I agree. When I'm taking photos of electronics projects for my DIY books, lighting is definitely a challenge. Trying to get the right shot without a lot of glare or hotspots takes time and patience. I can really see this being a photographer's favorite tool on photoshoots.
The drone based lighting system is pretty impressive. Its amazing the applications that are being developed for drones. I can see such a system hitting the photography market within the next 2 to 3 years. The pics of the models were great. Nice article!
I observed the power cable to the drone for at least some of the examples, so that challenge must have been handled. But I also observe that the drone is quite loud, meaning that it would certainly impact the mood in a lot of photoshoots. Also that noise would prevent it from being used in situations where the picture taking was not the main activity, such as weddings and press conferences.
AND the pictures that we were shown certainly did not show much benefit from flexible lighting methods. An assistant could be far more intuitive in positioning the lighting.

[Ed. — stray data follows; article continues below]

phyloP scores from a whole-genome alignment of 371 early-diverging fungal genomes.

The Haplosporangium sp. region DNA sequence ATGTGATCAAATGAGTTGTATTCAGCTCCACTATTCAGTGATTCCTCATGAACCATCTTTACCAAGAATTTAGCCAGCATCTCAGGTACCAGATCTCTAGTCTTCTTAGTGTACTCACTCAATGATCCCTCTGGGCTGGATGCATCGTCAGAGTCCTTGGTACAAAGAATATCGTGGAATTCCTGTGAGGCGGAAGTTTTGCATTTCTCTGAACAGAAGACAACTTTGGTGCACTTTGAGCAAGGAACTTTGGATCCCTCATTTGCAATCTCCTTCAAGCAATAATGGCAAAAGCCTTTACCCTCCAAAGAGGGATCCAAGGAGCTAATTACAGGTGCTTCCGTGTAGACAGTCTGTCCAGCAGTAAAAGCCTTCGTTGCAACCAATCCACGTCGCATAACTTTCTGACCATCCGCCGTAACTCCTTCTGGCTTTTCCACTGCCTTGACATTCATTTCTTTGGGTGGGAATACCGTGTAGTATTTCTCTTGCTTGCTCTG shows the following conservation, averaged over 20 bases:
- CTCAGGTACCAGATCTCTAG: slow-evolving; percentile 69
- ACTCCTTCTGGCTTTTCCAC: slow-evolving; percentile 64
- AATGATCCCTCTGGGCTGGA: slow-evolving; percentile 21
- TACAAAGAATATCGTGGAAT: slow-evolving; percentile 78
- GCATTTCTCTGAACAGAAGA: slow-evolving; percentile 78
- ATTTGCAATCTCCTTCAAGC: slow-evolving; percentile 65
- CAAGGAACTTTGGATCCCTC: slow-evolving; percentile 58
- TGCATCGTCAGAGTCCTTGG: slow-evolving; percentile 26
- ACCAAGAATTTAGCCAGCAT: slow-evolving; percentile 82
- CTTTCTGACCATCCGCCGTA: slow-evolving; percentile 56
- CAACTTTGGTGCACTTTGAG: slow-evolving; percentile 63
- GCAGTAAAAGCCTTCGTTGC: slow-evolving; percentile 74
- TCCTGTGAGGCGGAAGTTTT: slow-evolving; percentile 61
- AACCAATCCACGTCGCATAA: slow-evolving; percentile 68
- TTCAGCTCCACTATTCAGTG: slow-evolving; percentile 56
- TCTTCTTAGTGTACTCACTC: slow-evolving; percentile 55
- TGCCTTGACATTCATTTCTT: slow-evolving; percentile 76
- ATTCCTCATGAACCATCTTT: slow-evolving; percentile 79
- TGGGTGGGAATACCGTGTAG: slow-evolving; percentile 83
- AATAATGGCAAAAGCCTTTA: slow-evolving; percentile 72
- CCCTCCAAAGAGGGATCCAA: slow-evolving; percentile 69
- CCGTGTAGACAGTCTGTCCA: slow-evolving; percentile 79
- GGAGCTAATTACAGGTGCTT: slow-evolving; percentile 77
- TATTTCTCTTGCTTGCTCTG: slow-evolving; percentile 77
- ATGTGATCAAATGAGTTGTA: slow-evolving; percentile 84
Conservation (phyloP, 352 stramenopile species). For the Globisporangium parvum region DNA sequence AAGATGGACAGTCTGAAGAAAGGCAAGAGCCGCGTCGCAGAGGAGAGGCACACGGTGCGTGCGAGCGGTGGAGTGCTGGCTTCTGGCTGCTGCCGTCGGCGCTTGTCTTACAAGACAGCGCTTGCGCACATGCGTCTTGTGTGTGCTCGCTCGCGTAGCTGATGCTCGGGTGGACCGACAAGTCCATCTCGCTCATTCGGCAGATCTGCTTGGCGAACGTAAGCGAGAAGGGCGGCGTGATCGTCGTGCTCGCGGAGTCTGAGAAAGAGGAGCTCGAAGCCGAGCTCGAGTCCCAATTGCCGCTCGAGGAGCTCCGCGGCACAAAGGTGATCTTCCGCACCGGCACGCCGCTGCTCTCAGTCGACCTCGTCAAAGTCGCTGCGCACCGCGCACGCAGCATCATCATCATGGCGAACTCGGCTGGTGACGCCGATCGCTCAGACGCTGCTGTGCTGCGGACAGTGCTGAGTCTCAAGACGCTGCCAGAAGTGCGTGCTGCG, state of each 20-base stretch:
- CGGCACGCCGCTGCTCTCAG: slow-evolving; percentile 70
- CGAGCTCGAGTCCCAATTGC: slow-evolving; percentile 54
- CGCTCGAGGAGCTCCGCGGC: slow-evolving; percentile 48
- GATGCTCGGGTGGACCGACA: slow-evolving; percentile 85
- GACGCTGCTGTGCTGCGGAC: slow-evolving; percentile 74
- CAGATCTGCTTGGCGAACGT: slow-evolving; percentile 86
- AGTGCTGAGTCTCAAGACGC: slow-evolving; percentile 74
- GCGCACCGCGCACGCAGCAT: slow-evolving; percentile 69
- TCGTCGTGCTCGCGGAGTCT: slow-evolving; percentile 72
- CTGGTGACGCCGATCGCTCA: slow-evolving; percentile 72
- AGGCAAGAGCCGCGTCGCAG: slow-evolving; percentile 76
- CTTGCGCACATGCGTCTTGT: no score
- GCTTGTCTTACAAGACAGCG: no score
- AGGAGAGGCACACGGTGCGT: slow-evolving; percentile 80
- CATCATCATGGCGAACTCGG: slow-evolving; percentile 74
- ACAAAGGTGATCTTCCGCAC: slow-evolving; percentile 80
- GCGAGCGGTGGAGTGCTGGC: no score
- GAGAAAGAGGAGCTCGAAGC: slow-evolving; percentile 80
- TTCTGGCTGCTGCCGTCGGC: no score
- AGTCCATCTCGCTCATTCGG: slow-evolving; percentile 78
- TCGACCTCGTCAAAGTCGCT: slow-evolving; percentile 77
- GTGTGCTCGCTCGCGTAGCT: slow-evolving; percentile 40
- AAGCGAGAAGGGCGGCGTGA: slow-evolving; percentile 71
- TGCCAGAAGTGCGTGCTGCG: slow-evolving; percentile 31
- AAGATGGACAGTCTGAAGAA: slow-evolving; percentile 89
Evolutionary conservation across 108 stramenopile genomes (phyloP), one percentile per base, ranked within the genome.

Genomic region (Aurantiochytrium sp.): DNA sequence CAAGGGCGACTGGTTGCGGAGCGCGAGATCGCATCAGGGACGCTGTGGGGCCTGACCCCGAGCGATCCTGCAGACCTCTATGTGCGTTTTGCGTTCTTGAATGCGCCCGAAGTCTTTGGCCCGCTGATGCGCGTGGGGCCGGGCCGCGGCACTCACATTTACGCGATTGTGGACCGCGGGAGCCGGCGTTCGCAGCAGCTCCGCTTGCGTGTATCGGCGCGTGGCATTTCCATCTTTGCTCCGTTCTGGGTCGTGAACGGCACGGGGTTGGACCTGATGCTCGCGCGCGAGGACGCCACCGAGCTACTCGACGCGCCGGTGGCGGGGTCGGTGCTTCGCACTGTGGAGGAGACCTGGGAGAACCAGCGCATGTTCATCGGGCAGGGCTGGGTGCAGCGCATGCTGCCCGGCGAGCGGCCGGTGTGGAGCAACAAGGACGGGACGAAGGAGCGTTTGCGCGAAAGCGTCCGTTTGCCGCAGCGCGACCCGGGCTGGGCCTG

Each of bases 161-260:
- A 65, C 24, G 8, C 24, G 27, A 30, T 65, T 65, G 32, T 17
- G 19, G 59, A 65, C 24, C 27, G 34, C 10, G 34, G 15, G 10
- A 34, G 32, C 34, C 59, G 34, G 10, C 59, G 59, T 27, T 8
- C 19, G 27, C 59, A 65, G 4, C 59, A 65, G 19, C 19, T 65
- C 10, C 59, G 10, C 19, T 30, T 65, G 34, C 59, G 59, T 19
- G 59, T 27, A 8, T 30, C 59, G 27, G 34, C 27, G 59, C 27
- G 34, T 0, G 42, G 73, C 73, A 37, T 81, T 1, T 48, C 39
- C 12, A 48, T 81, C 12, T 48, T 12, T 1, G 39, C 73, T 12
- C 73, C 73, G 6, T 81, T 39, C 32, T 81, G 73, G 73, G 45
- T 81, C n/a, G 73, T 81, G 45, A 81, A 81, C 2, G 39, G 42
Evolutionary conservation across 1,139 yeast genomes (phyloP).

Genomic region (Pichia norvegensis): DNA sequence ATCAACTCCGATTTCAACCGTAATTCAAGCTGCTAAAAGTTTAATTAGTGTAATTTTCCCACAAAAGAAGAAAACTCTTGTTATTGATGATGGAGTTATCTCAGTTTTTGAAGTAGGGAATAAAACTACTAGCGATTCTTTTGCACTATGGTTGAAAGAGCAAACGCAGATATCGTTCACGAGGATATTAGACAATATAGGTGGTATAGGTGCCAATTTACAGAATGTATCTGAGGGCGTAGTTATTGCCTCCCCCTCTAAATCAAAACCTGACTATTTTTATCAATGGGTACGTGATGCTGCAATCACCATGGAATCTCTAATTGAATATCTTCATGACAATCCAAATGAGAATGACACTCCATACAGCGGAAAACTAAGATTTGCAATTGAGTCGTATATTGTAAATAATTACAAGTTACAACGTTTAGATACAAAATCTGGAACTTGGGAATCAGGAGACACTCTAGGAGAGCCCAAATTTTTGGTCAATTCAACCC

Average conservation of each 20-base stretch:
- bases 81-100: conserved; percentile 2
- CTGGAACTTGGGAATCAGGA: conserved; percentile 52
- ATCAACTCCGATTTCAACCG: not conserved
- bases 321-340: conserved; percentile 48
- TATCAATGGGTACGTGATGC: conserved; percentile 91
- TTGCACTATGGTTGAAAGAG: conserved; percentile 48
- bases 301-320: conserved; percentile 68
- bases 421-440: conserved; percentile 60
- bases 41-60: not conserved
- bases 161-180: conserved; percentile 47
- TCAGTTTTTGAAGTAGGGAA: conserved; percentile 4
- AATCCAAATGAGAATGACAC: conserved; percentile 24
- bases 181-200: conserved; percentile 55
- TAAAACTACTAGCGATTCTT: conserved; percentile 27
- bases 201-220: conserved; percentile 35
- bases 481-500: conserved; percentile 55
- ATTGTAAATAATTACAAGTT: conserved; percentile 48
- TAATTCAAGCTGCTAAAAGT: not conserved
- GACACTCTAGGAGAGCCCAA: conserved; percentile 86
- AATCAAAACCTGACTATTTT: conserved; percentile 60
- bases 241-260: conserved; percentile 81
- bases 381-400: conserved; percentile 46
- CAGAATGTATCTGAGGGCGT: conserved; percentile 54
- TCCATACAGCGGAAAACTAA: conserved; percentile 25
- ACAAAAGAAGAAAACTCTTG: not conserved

BUT it is an interesting concept, probably good for security applications.
This is a cool invention and a far cry from the days many years ago when I worked in video production and lights would have to be set up painstakingly. Waiting around for proper lighting was half the time of the shoot. I'm sure this will be a boon for the video/film industry once perfected.
There is currently much discussion around the term "platform," which may be preceded by the adjectives "mobile," "wearable," "medical," "healthcare," etc. However, regardless of the platform being discussed, they usually have one key aspect in common: They tend to be wireless. So, why is this one aspect so fairly universal? The answer is convenience.
Everyone has a MEMS story. For most of us it’s probably the airbag that saved our lives or the life of a loved one. Perhaps it’s the tire pressure sensor that alerted us about deflation before we were stranded alone on a dark muddy road.
Bioimimicry is not merely a helpful design tool -- it also encourages designers to think not only about how to solve design problems by imitating nature, but how to make the products, materials, and systems they design more ecologically sound and nature-friendly.
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